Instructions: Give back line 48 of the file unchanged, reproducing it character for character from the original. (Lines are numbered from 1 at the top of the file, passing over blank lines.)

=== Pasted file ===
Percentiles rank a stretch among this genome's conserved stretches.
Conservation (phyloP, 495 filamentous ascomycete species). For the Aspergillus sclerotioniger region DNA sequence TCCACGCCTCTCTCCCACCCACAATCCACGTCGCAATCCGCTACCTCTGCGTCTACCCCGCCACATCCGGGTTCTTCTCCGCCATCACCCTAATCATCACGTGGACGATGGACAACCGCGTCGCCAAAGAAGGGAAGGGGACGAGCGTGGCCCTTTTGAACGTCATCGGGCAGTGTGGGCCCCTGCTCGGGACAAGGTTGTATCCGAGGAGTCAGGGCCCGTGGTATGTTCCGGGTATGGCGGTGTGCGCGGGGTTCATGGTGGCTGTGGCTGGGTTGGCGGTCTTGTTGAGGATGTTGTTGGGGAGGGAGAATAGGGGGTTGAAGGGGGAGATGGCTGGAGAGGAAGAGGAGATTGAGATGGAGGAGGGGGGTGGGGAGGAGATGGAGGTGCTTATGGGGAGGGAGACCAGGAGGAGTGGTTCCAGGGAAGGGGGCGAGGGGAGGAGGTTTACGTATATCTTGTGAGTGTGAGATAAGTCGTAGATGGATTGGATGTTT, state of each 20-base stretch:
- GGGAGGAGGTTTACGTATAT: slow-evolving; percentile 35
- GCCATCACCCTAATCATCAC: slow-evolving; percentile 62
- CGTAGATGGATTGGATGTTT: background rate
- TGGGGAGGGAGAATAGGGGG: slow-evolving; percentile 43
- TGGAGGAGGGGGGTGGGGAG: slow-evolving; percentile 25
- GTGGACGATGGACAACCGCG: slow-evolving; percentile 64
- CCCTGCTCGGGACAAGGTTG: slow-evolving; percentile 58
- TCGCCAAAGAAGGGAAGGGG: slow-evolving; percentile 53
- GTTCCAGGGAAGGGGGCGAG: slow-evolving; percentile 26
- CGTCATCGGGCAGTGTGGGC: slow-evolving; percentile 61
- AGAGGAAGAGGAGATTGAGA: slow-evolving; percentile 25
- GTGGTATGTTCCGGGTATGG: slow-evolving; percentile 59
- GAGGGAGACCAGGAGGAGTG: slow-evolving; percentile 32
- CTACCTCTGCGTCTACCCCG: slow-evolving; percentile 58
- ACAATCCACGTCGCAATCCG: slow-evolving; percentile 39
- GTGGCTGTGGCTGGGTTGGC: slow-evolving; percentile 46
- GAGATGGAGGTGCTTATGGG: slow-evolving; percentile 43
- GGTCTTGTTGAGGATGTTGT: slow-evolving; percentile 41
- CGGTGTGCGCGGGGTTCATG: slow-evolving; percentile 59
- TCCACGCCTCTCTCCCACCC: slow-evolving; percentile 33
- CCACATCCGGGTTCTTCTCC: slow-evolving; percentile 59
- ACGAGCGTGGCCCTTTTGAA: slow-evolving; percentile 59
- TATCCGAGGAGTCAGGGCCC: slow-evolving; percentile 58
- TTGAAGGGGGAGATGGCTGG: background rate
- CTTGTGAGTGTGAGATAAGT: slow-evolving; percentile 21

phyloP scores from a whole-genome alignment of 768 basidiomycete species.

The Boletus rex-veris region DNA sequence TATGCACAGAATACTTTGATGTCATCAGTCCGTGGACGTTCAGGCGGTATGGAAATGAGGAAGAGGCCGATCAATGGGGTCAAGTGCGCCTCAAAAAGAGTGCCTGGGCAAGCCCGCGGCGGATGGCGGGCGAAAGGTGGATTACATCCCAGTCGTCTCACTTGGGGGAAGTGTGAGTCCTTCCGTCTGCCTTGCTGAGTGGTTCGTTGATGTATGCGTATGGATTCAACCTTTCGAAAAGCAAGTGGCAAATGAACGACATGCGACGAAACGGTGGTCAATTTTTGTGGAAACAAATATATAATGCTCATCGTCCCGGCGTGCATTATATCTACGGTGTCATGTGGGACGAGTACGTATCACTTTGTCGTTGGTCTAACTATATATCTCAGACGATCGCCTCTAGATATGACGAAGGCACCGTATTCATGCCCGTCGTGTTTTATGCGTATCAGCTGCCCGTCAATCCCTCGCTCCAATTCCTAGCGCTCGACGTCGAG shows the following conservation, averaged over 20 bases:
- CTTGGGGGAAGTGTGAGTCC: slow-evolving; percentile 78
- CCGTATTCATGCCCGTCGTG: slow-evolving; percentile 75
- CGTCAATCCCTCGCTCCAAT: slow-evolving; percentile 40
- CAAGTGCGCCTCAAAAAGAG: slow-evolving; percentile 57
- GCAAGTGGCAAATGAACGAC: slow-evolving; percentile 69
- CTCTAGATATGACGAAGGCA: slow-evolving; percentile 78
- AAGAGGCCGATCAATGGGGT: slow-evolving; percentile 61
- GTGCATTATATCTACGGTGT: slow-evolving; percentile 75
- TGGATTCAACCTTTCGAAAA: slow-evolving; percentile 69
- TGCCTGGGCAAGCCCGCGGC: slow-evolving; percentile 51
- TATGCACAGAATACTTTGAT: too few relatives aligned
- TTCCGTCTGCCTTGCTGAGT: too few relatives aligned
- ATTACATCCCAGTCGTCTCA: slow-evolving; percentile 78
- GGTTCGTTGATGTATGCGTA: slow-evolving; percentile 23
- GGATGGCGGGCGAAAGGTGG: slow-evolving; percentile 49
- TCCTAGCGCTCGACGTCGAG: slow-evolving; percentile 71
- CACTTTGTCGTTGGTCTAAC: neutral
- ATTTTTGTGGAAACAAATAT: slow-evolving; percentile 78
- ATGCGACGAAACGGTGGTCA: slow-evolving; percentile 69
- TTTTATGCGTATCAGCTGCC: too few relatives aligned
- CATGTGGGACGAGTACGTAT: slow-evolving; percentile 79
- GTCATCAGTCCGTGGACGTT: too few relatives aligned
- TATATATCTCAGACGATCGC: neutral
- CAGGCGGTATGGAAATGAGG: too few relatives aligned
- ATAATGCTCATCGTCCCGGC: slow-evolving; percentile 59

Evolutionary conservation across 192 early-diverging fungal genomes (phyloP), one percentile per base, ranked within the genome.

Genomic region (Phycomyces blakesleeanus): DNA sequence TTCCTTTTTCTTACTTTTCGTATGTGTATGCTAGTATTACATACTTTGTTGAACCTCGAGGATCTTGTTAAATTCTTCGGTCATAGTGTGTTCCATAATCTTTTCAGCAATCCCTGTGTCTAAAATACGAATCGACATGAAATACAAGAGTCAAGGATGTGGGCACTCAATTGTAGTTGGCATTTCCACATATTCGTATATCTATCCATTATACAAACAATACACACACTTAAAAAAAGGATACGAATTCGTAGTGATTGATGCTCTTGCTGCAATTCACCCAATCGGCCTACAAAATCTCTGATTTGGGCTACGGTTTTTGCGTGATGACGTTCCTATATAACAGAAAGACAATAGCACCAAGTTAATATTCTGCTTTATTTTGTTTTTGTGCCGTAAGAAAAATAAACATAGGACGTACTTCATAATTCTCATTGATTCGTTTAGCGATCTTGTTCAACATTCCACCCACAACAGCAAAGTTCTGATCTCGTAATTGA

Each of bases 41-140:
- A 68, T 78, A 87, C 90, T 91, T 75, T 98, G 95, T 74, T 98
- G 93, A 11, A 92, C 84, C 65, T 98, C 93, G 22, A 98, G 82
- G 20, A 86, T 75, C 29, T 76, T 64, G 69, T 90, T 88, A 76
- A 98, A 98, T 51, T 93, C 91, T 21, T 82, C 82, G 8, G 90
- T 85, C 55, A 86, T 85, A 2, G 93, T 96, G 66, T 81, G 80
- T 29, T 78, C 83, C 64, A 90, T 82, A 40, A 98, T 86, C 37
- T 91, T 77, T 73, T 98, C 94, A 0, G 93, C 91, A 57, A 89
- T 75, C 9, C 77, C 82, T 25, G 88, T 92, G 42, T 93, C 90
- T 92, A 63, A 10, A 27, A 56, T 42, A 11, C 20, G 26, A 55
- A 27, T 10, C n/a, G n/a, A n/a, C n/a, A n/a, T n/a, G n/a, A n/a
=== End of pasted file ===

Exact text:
- ATGCGACGAAACGGTGGTCA: slow-evolving; percentile 69